My name is Gavin and I have been part of the Mosaic family on and off since about February of this year.
How I discovered the Mosaic community is not quite as interesting as why I stayed, but I’m going to tell you anyway. I was taken to Mosaic as part of a class I took in 2012. While we never attended an actual Mosaic gathering, we visited the space and spoke with their then pastor about who Mosaic are and what they do. That one encounter made a small nest in my soul which waited patiently for Spring 2017, when circumstances caused me to return to it.
I don’t need to go into specifics, but that season arrived when I was searching for a new worshipping community after leaving the church I had worked for since I arrived in Vancouver. I had become a little drained by church in its more traditional form but wasn’t quite sure of the alternatives. I had little to no experience of other churches in the area, so I decided to reinvestigate the Mosaic community I had briefly encountered 5 years prior.
What I have found at Mosaic is a gathering where the lines between relationship, worship and community are so fluid that it is often difficult to distinguish them. Conversation moves into singing which moves into discussion and on through the sacraments.
There is a structure to the time, but it is a structure which bends to the sacred and not the other way around. Space is created and maintained for all thoughts to be expressed and voices heard. Silence is comfortable at Mosaic, but no one is silenced and all voices find ears. Unique to my experience, Mosaic welcomes with actions more than words.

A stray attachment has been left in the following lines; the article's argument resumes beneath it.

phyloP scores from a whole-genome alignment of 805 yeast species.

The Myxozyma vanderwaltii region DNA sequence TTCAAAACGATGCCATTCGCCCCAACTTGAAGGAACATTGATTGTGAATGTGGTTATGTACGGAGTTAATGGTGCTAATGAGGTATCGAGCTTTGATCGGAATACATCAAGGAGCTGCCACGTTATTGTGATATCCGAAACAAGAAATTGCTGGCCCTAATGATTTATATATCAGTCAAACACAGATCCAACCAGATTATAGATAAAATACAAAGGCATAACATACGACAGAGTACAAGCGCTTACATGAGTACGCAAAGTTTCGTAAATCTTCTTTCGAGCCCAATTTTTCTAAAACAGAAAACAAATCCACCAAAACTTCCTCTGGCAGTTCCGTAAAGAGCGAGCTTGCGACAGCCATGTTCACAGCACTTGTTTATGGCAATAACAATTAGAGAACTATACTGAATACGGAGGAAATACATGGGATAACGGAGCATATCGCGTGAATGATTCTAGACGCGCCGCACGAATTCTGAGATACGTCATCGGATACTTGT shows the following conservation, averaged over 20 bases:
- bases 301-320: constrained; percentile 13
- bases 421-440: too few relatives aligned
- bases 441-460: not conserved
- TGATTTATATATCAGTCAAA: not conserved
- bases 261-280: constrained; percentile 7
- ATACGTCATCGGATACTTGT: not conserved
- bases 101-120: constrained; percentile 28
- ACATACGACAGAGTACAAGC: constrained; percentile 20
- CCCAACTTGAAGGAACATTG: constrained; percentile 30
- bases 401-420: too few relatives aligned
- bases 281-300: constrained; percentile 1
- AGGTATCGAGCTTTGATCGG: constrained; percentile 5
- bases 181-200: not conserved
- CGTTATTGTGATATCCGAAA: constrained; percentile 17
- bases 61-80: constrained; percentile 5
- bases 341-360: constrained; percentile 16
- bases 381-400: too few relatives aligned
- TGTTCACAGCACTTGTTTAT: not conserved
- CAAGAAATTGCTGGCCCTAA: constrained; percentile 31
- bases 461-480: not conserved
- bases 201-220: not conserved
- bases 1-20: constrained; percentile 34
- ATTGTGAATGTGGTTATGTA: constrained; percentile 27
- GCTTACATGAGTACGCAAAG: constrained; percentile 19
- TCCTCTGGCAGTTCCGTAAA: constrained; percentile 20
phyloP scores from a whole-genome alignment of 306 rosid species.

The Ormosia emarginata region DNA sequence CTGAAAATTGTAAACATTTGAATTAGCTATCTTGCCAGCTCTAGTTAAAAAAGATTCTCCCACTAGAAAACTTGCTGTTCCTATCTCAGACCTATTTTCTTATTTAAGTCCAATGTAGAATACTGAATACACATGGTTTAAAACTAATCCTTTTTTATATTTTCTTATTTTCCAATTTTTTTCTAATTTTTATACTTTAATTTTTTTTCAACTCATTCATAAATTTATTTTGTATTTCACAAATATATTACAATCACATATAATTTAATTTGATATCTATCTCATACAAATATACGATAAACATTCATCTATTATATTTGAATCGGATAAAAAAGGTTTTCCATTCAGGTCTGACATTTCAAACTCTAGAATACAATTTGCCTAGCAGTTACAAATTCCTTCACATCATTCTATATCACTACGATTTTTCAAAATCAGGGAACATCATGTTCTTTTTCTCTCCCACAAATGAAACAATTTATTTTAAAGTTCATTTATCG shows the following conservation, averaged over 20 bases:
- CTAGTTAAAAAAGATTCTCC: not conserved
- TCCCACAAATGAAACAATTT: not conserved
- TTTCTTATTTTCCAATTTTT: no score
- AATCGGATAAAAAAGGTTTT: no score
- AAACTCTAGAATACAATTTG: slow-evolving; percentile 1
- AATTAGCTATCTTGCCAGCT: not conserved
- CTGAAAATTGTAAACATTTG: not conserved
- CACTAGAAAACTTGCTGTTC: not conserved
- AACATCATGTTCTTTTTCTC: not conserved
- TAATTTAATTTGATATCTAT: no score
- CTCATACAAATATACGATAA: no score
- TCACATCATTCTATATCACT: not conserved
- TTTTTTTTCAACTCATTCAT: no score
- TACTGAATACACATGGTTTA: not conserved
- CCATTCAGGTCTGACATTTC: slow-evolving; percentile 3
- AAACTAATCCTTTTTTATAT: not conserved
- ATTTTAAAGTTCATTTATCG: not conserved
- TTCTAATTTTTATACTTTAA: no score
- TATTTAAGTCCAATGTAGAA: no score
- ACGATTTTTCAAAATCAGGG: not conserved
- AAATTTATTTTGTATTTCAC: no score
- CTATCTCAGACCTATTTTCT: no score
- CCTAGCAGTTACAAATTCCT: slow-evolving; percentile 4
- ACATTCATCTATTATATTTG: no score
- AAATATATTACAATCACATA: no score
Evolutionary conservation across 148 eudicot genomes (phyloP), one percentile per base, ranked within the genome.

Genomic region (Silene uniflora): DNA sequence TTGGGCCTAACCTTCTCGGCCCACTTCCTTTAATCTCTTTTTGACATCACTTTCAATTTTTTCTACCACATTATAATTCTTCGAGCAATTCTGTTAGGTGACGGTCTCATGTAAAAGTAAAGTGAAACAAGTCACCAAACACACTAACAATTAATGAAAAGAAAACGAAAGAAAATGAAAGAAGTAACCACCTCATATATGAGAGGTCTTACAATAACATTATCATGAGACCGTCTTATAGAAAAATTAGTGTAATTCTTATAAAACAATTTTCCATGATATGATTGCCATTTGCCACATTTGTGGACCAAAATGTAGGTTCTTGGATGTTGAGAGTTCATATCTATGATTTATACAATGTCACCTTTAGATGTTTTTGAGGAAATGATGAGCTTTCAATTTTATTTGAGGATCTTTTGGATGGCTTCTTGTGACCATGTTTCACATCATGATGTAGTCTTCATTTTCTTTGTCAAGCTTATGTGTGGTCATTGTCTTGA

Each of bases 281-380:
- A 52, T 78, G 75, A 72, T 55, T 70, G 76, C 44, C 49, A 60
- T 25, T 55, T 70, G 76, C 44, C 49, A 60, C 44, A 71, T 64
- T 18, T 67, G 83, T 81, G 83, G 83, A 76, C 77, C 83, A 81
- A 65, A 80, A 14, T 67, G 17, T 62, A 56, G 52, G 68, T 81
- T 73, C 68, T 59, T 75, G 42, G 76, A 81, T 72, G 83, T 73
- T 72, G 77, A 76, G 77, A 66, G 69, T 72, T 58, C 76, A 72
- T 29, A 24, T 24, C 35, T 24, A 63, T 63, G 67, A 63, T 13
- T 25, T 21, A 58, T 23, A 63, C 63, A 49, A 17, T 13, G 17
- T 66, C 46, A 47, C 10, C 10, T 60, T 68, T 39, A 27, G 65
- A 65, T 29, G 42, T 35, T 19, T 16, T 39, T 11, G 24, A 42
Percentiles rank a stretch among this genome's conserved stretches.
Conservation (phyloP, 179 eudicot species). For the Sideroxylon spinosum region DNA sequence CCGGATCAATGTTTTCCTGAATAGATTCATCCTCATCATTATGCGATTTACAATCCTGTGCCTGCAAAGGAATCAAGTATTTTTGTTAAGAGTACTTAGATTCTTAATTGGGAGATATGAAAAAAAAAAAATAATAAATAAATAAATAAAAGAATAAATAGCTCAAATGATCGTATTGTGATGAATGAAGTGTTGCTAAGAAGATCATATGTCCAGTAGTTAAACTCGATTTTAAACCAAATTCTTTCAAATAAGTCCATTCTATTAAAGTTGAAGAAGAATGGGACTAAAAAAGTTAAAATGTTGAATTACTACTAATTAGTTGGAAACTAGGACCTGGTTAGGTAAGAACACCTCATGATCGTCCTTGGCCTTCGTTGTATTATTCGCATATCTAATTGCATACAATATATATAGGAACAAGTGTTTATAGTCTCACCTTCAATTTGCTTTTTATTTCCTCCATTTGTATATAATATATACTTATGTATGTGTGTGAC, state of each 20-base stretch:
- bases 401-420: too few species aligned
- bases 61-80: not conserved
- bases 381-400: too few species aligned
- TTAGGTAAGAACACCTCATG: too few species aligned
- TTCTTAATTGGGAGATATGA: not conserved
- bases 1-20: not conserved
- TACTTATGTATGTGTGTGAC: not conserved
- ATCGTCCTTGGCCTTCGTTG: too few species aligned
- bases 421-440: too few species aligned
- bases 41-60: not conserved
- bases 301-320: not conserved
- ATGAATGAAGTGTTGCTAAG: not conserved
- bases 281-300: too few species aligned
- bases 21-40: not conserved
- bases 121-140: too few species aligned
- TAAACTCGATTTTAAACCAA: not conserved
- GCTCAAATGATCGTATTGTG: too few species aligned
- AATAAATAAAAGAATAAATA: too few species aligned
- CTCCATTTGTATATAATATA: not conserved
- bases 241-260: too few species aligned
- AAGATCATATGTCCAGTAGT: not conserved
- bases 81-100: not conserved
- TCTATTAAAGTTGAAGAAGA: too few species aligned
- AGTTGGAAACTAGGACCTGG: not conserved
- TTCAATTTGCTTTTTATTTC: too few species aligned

‘Authenticity’ is a word that has been kicked around a lot these days as our society collectively grapples with increased isolation and insecurity in our lives. Recently at Mosaic we discussed the idea that idols can be whatever we believe will save us and whatever we invest all our hope in. I have found within the Mosaic community the unspoken rejection of the idea that holding back who we really are might protect and save us. However one might choose to define ‘authenticity’, it is largely irrelevant compared to the liberation of actually participating in it.
I like my Sundays. I wake up late and sit on my sofa in my pajamas watching sport. It’s very comfortable. When it comes time to leave for Mosaic, the usual debate rages in my mind: to stay on my sofa, or risk leaving it. Traveling through Vancouver’s Downtown Eastside is not a comfortable experience for a lot of people, myself included. People there don’t conform to the usual social practices and etiquettes we are used to and comfortable with. They can seem unpredictable and intimidating. I say this, because at another recent Mosaic we did what’s called a sharing circle. It is a simple but profound activity where each person in the circle is given an opportunity to indiscriminately share something from their life. It can be anything at all, a thought, an anecdote, a lament, a prayer. Anything. There is no judgment and no pretense. It is deep and rich experience of listening and acceptance and an opportunity seldom afforded in any other area of our lives. It is a space where one can talk openly and, most importantly, be heard.
My sofa is far more comfortable than a sharing circle, but we were not created for sofas. The reason I choose to leave my sofa can perhaps be insensitively compared to the plight of so many in our world who on necessity embark on journeys in order to gain resources vital to life. Perhaps despite Vancouver’s saturation of prosperity, we are not so different.
I will be making weekly contributions to this blog over the next few months sharing a little more of what we have been doing and seeing. I would love it if you were to follow along.